In the latest crypto news, the nterest from both employers and job seekers when it comes to blockchain and cryptocurrency-related jobs has declined in the past year. This is according to a newly released data, which feature the significant difference between the time period.
The US Securities and Exchange Commission (US SEC) announced that it imposed its first ever civil penalties on Initial Coin Offerings (ICOs). The agency stated that it had imposed these penalties against two ICOs only because of them not registering their token sales.
The Bitcoin Cash network update, which was scheduled to take place on November 15, has gone live as planned – at Block number 556.766. And just as most had predicted, there was a hard fork, and the network is currently dealing with massive mining from two different camps.
Technology giant IBM has teamed up with the Spanish telecom company Telefonica to apply Blockchain technology for international call traffic on mobile phones.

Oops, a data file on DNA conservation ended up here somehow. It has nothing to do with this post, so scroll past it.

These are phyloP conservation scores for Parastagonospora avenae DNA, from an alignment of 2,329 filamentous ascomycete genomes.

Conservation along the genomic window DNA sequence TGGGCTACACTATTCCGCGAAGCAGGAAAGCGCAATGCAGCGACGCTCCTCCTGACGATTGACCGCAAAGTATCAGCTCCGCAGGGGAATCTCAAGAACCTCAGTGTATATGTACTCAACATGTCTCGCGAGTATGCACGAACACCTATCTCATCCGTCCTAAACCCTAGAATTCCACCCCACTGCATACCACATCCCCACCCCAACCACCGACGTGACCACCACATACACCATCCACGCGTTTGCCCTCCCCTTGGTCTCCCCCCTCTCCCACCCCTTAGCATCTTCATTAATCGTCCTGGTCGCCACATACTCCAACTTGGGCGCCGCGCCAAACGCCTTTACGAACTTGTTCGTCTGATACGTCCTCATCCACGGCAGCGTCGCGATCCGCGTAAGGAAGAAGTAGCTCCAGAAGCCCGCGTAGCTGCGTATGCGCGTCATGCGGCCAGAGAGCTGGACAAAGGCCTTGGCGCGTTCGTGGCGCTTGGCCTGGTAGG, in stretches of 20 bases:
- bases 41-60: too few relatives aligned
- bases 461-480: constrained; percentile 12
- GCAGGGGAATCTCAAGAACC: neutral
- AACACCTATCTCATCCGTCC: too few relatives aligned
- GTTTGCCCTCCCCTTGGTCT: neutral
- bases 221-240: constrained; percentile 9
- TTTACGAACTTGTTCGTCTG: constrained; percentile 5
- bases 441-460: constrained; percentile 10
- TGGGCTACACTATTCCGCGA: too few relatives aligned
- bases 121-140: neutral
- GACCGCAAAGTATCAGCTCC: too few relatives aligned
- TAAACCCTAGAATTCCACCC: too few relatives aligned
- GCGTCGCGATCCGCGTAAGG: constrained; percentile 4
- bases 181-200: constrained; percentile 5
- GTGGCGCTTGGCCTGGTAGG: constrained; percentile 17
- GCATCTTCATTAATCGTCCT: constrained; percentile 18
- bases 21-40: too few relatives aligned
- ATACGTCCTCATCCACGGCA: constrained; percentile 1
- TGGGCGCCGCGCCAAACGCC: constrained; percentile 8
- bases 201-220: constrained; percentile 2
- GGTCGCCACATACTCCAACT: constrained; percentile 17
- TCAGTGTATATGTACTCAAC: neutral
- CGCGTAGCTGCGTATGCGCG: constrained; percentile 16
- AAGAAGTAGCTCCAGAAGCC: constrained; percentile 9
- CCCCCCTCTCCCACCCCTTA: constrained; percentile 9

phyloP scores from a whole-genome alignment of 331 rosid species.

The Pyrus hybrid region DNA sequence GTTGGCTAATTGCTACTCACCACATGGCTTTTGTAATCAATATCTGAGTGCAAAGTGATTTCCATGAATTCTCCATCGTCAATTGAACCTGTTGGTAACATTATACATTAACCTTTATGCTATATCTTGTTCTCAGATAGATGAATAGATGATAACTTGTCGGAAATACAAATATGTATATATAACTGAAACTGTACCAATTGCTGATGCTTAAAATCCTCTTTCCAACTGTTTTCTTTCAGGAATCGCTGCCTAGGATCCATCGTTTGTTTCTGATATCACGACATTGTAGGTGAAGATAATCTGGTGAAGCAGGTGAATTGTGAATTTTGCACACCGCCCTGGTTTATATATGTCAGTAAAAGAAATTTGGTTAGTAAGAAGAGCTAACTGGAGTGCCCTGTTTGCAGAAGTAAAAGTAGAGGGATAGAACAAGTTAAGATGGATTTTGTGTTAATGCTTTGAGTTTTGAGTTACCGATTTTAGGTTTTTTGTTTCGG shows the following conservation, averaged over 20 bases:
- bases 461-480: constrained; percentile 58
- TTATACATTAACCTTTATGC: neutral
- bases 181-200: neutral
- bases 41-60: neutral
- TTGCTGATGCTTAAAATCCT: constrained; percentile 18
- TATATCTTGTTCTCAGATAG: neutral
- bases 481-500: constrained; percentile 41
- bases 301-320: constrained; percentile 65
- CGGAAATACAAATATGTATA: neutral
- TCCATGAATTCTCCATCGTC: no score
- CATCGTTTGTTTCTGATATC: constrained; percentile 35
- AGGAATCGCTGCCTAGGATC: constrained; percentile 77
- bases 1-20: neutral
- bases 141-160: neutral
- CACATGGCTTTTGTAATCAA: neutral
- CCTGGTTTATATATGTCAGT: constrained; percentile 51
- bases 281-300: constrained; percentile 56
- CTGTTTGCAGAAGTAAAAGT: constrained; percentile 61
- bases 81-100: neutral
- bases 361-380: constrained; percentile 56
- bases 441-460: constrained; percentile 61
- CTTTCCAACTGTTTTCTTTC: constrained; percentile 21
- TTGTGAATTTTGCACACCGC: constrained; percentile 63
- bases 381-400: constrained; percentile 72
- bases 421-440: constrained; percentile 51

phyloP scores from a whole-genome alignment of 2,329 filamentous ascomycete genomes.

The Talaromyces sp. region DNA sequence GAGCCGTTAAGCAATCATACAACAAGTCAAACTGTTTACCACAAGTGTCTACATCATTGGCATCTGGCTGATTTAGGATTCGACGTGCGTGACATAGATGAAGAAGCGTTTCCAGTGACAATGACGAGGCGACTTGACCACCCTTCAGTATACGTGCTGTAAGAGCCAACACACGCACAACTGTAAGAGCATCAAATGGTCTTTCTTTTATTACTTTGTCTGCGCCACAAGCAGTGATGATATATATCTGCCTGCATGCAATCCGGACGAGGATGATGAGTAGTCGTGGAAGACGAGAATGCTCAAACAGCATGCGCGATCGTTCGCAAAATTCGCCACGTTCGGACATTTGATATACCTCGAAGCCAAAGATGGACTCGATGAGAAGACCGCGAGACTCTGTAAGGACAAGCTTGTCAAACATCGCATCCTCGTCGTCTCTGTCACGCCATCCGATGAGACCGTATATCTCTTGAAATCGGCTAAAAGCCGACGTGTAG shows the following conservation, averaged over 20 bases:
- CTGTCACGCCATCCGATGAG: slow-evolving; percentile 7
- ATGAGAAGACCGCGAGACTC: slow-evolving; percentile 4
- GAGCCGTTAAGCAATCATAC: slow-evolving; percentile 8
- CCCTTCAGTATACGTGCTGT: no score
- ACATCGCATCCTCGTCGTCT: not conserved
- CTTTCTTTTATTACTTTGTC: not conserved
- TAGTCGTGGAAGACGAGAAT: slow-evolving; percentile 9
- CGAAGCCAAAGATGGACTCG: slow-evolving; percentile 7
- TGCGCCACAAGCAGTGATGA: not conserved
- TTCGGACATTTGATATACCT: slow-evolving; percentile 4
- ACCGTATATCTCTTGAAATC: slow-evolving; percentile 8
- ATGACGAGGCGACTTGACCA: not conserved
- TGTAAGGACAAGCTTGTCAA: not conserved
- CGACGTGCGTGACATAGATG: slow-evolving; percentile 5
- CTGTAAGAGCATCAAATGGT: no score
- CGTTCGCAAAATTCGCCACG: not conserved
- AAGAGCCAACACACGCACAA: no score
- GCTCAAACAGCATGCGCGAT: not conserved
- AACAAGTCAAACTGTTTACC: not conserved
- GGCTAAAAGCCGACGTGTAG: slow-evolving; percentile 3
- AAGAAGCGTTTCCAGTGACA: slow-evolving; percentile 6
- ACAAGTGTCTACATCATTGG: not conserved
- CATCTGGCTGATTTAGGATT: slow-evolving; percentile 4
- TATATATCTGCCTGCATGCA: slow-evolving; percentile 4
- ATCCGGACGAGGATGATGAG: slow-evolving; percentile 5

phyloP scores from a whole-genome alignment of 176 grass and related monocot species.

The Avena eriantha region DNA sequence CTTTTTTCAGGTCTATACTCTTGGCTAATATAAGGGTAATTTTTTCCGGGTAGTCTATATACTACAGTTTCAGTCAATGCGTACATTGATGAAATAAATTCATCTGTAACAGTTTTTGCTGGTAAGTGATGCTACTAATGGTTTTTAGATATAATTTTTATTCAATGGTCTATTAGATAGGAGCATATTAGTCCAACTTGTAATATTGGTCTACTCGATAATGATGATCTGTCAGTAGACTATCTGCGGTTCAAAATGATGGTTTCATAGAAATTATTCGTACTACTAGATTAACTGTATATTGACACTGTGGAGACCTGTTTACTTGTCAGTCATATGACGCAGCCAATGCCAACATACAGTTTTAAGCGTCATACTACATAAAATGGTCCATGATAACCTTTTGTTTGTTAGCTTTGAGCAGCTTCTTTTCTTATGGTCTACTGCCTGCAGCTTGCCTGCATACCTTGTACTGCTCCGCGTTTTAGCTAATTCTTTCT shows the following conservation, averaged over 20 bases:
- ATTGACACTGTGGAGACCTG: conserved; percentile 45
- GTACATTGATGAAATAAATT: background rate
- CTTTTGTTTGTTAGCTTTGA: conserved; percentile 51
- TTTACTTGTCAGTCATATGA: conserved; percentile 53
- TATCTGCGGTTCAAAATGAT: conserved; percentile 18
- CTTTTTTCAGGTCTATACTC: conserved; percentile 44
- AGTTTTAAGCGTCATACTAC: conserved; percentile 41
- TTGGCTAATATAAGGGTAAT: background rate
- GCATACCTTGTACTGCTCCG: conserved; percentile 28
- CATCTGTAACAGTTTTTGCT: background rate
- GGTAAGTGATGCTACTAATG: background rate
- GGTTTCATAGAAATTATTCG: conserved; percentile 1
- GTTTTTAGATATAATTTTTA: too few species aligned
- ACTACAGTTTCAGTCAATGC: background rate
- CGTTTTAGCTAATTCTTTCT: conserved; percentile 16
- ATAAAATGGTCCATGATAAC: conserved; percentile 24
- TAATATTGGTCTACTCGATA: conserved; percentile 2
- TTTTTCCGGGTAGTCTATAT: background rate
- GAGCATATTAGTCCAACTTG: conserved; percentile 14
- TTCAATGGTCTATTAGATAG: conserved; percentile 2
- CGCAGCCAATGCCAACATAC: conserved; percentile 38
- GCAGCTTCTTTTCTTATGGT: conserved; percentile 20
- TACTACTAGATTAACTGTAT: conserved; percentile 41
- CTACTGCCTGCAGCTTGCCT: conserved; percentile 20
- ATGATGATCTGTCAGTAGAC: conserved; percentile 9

Amazon.com Inc. has just won two patents related to the cryptocurrency space. One is related to methods to protect digital signatures’ integrity and the second is focused on improving distributed ledger data storage. Both the patents were published by the USPTO (US Patent and Trademark Office) on November 13.
The President of the Marshall Islands, Hilda Heine narrowly survived a no confidence vote that had been set in motion due to her plans of introducing a national cryptocurrency. The only woman head of state in the Pacific survived the no confidence vote thanks to the parliament being split 16-16. The only reason the opposition did not win is because they lacked the 1 extra vote needed to have her removed from power.
In the latest cryptocurrency news, there is an Initial Coin Offering (ICO) crackdown happening in the United States right now. As ICOs that are not compliant with the rules from the U. S. Securities and Exchange Commission (SEC) are not allowed, regulators from all over the country are cracking down on these fundraisers. This is meant to protect investors and make companies abide by the Securities Act.